After all, these are the kids who "weren't supposed to make it," said the school's principal, Bill Pierce. Whether they came to the district's continuation school after a string of behavioral issues, academic struggles or because they simply didn't fit in at the district's two traditional schools, the vast majority of young men and women who come to the campus tucked behind Mountain View High School are able to turn their act around and graduate on schedule.
This year, 57 young men and women received diplomas from Alta Vista at the May 30 commencement. Many of them will go on to community college and some will move on to earn a four-year degree. For some, they will be the first in their families to go on to higher education, and some will even be the first to have graduated from high school.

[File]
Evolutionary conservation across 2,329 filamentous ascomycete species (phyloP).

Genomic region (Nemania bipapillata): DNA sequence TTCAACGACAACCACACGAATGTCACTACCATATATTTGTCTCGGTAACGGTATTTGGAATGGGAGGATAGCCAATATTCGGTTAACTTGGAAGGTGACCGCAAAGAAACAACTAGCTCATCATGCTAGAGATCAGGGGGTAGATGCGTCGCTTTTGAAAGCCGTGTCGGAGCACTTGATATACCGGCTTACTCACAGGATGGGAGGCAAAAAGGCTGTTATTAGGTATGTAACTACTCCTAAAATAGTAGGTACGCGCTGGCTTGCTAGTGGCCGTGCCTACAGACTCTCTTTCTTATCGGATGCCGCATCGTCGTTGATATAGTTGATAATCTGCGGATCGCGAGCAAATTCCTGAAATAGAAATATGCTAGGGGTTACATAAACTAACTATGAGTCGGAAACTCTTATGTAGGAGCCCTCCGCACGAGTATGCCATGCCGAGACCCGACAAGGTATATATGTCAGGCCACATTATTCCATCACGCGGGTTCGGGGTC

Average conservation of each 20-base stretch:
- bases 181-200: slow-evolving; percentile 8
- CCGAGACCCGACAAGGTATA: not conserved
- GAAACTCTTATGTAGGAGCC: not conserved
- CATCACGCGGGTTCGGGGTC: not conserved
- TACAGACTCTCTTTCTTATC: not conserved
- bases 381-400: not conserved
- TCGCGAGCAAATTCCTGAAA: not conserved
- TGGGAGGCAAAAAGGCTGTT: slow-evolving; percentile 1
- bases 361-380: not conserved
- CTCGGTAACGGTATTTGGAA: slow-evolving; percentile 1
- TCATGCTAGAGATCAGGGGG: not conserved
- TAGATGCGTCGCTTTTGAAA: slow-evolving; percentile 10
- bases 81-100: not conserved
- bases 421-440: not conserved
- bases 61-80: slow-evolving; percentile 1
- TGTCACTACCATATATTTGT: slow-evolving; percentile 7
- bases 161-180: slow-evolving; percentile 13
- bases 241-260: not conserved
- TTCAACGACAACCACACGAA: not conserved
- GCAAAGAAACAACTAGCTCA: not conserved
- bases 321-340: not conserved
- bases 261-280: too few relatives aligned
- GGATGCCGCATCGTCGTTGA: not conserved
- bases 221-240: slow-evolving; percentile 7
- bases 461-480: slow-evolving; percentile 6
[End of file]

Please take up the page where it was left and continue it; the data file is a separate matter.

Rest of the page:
Alta Vista is a small school with a small staff, but according to Pierce, the high school's teachers work just as hard as any other instructor in the district. A profile of the school, which ran in the Voice in early 2011, found that Alta Vista attracts teachers who thrive on working with teens who have all but given up on school.
One such teacher, Doreen Bracamontes, has been teaching so-called "at-risk" teens her entire career, which began in a rough Oakland neighborhood. She feels a duty to help "students who lack support," and said she finds the work incredibly rewarding.
One of the biggest reasons students end up at the school, Pierce said, is that they simply can't handle the competitive nature or the pace of the four-year college-prep track.
With teachers like Bracamontes on staff, Pierce said, most kids feel they can go at a speed that is comfortable for them. That combined with the more individualized attention they receive at Alta Vista is a winning recipe for reform, he explained.